Monday, July 18, 2011

Bill Patrick - I love you, man! (Thoughts on the restricted nature of straight men’s friendships)

This was posted at the XY blog the other day - Bill Patrick looks at the ways in which men - straight men mostly - are restricted from showing any real affection or love for their closest friends out of fear of being thought feminine or, gasp!, gay.

We rob ourselves of emotional freedom by buying into these restrictive beliefs, and it's sad. When I see my gay friends, we have no problem hugging hello and/or goodbye. As it should be.

I love you, man! (Thoughts on the restricted nature of straight men’s friendships.)

Mon, 18 Jul 2011
By Bill Patrick

The other day as I picked up my daughter from daycare I heard a young boy (who was probably around four years old) calling out to another young boy across the parking lot.


The other boy stopped dead in his tracks, turned around, and loudly called back:


I found their exchange utterly charming.

But at the same time it got me to thinking: just how long will it be before these two young boys reach a point where it is no longer socially acceptable for them to loudly profess their love for one another? By early adolescence most guys stop expressing deep affection for each other. Most straight male teenagers don’t want to be thought of as gay, and most gay teens know it is often not safe to be so overt about their affections.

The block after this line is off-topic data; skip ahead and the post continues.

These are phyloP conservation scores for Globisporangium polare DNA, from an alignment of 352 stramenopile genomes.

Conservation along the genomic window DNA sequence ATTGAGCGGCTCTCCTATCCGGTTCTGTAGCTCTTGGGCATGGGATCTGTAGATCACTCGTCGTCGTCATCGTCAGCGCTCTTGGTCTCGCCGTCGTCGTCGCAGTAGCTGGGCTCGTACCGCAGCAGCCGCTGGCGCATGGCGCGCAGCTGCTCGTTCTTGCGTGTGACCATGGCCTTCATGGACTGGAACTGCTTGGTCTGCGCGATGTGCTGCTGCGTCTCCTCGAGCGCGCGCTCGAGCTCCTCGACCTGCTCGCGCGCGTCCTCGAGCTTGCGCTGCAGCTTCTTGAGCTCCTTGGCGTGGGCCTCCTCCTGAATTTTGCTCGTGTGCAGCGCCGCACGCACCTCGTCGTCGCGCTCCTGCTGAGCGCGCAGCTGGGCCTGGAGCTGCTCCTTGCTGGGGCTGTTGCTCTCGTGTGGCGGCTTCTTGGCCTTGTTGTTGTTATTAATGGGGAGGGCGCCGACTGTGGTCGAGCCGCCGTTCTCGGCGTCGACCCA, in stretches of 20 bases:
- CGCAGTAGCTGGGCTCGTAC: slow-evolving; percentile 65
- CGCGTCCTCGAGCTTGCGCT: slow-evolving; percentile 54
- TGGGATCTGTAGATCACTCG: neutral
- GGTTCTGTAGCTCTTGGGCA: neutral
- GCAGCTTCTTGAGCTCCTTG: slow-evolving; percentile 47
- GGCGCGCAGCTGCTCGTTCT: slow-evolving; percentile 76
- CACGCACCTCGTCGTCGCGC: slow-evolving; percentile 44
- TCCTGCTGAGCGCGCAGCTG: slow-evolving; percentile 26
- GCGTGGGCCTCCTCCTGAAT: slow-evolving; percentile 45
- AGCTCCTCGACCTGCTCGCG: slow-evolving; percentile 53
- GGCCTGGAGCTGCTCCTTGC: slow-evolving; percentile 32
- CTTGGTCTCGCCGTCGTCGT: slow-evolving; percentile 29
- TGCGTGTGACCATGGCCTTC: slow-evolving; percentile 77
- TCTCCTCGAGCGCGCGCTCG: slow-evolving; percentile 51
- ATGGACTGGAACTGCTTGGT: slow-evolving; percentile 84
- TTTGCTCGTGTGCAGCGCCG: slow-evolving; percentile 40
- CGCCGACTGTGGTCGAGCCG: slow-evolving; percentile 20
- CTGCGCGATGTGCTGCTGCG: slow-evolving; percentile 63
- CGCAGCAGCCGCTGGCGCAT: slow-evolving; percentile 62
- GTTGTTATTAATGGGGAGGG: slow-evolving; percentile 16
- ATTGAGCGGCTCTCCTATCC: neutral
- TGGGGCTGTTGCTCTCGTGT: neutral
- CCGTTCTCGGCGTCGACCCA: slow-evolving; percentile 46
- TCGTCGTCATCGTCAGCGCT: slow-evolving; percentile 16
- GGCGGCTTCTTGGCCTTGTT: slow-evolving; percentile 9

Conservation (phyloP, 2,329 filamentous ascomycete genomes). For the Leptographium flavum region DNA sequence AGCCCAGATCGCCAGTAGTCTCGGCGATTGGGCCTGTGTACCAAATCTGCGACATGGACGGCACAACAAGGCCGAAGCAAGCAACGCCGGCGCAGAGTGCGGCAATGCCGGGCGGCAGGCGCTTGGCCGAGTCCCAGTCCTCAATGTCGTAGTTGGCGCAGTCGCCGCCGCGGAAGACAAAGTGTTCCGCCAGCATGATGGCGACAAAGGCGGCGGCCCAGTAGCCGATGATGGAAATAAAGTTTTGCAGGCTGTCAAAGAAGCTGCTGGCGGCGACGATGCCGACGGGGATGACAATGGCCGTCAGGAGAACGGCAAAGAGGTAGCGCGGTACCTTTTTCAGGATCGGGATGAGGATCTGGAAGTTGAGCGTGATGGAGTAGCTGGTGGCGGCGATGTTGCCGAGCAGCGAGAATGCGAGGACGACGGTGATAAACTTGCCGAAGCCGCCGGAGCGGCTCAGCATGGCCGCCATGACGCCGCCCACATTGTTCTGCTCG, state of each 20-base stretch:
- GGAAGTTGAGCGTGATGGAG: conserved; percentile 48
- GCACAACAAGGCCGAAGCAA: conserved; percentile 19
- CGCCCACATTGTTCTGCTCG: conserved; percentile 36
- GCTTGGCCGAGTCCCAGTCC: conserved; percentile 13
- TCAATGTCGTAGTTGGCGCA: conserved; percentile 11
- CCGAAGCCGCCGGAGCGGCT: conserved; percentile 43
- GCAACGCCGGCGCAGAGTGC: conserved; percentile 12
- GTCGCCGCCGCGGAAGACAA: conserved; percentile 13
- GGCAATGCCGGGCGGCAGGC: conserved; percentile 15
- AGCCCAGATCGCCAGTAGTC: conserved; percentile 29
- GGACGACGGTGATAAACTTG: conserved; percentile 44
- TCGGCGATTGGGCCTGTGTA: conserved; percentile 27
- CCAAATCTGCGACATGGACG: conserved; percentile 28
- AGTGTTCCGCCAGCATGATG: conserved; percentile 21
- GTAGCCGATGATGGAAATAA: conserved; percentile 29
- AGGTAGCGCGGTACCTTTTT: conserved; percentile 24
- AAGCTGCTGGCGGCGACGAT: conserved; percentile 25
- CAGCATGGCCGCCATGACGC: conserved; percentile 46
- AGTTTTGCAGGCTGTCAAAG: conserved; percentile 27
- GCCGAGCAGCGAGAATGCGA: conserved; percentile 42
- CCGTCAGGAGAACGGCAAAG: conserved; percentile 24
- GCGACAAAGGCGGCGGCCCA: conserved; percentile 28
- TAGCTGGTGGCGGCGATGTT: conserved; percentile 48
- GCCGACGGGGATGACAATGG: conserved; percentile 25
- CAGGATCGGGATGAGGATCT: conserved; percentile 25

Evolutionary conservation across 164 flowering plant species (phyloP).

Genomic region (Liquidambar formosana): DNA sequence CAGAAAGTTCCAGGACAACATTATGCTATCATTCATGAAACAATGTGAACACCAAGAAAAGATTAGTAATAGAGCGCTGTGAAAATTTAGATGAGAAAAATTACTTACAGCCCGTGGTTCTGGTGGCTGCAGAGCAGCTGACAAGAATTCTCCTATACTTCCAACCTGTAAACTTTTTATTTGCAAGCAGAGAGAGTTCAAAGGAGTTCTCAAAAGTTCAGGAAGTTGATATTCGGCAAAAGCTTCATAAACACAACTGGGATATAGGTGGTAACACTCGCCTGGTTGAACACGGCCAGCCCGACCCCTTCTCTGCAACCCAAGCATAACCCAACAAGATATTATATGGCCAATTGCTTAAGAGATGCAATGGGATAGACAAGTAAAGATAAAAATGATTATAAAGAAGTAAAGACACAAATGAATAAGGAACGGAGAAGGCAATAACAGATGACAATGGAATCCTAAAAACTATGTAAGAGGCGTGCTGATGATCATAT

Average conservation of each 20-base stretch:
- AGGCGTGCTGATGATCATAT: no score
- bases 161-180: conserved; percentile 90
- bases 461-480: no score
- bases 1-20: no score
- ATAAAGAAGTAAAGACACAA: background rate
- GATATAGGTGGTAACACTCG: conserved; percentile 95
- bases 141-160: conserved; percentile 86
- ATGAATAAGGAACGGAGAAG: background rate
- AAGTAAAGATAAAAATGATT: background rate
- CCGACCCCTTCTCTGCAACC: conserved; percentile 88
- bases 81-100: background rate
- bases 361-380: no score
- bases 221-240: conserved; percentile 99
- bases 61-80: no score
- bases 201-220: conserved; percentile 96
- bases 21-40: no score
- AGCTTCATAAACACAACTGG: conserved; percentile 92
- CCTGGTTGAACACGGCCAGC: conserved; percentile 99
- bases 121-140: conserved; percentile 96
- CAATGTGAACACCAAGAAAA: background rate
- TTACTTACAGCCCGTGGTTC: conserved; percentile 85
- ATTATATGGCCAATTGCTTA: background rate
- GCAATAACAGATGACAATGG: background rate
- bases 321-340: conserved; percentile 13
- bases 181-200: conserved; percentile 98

Loving another man somehow makes you gay? Not long ago I heard a radio interview with a sociology professor who was researching male-male friendships. When he told the research participants that he wanted to talk with them about their same-sex friendships, the young hetero guys overwhelmingly felt the need to immediately inform him: “I’m not gay.” The professor remarked about how surprising this pattern of behavior was, and about how absurd it was. Ask a straight guy about his male friends, and he will likely feel obliged to automatically exert his hetero-ness. He feels an urgent need to enforce the boundaries of heterosexual masculinity.